In this case Mrs Pendleton, the wife of a former head teacher convicted of possessing indecent images of pupils and voyeurism, contrary to popular views decided to remain married to her husband. Ms Pendleton, a teacher with a commendable record of service, had decided against leaving her husband given the fact that she was a practising Angelican Christian whose marriage vows were of the utmost importance. The school failed to see how, despite the fact that she did not overlook her husband’s actions, she could comply with her safeguarding responsibilities as a teacher if she remained married to her husband. The position was also considered to be contrary to the school’s ethos and resulted in her dismissal.

Ms Pendleton was successful in her unfair dismissal claim; however at the Tribunal her claim for indirect religion or belief discrimination was dismissed. This was because the school had chosen to apply a provision, criterion or practice (PCP) which was to dismiss those who chose not to end a relationship in these circumstances but Ms Pendleton had failed to demonstrate a particular disadvantage. The school had argued that she would have been dismissed irrespective of the fact that she had a genuine belief that marriage vows were revered. Ms Pendleton appealed.

The Employment Appeal Tribunal (EAT) found evidence of indirect discrimination, due to the fact that the PCP used by the school would likely disadvantage those sharing the same or similar beliefs as Ms Pendleton. It has held that her belief placed her under an added burden when compared to someone who might have been in the same situation but did not hold that belief. Her appeal was successful.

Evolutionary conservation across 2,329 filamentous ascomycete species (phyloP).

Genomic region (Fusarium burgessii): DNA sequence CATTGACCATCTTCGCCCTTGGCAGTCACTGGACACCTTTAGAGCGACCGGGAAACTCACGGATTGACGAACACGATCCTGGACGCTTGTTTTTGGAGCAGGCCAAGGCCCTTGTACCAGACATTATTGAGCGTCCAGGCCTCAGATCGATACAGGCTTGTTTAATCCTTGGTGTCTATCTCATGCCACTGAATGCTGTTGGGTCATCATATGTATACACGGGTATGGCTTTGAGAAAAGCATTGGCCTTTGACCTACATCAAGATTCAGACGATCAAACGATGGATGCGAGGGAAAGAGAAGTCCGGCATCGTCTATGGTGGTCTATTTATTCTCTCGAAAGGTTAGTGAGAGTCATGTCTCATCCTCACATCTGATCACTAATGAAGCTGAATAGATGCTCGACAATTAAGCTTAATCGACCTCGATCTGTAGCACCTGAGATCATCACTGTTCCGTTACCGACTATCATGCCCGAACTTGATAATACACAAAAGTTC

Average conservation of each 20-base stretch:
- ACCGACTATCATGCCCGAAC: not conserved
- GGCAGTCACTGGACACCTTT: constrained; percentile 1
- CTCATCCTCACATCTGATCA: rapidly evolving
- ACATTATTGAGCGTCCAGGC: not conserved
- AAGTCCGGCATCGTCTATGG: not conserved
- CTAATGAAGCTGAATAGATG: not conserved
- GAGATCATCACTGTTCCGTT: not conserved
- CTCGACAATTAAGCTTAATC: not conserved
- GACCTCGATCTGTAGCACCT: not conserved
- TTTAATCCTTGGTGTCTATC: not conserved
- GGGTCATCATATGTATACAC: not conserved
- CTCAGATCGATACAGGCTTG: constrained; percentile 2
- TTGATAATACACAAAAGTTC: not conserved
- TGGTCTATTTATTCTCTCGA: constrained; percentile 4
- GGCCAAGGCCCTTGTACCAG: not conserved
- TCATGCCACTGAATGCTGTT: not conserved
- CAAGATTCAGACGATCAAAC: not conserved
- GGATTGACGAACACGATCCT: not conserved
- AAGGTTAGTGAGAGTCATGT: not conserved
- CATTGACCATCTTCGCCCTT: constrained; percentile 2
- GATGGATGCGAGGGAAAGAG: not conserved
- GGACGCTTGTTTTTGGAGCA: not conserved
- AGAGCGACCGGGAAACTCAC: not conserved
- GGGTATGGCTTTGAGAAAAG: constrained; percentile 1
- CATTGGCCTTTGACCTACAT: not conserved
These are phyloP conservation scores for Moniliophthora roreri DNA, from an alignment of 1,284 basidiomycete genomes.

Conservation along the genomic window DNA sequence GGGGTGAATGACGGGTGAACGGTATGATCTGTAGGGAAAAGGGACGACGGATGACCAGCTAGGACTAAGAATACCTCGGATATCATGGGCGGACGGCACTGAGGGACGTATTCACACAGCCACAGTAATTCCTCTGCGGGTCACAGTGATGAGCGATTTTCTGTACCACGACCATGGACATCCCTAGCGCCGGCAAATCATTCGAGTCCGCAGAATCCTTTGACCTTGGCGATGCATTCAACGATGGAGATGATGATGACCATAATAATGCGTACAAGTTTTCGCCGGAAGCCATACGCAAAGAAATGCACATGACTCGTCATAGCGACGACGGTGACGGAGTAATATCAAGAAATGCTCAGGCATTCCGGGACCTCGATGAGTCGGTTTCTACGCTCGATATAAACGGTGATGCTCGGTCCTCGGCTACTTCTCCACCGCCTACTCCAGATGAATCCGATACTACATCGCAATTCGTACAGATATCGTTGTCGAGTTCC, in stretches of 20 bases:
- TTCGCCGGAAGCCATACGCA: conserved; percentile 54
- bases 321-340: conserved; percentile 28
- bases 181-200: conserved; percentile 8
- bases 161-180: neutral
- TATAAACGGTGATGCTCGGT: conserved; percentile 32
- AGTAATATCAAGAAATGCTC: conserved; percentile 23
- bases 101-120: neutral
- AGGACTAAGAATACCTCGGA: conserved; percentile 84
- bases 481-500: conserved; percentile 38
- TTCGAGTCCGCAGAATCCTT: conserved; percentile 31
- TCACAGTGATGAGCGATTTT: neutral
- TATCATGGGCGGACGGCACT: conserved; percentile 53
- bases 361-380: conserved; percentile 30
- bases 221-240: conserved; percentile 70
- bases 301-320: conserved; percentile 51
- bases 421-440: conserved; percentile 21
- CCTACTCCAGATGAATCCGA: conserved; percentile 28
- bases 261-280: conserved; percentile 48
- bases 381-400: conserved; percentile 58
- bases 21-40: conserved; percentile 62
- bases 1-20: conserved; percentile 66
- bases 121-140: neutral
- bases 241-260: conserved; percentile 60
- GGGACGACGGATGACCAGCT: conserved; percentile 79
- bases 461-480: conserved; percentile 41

This case brings into sharp focus the difficulties facing employees in respect of indirect discrimination. The impact of a policy adopted by an employer should be considered to ascertain whether that policy may adversely impact upon a particular group or individual because of their religion or belief or another of the ‘protected characteristics’ under the Equality Act 2010. An employer should consider any such impact and may be required to justify its policy as a proportionate means of achieving a legitimate aim. 

This article is not a substitute for legal advice on specific facts and circumstances. It is designed as a free update on the law at the time of publishing. Knight Polson Limited trading as QualitySolicitors Knight Polson accepts no responsibility for reliance on this article and recommends that you seek independent legal advice on your specific circumstances prior to taking any steps.

If you have any questions or would like to discuss the contents of the above article, please do not hesitate to contact us on knightpolson@qualitysolicitors.com  or 023 8064 4822.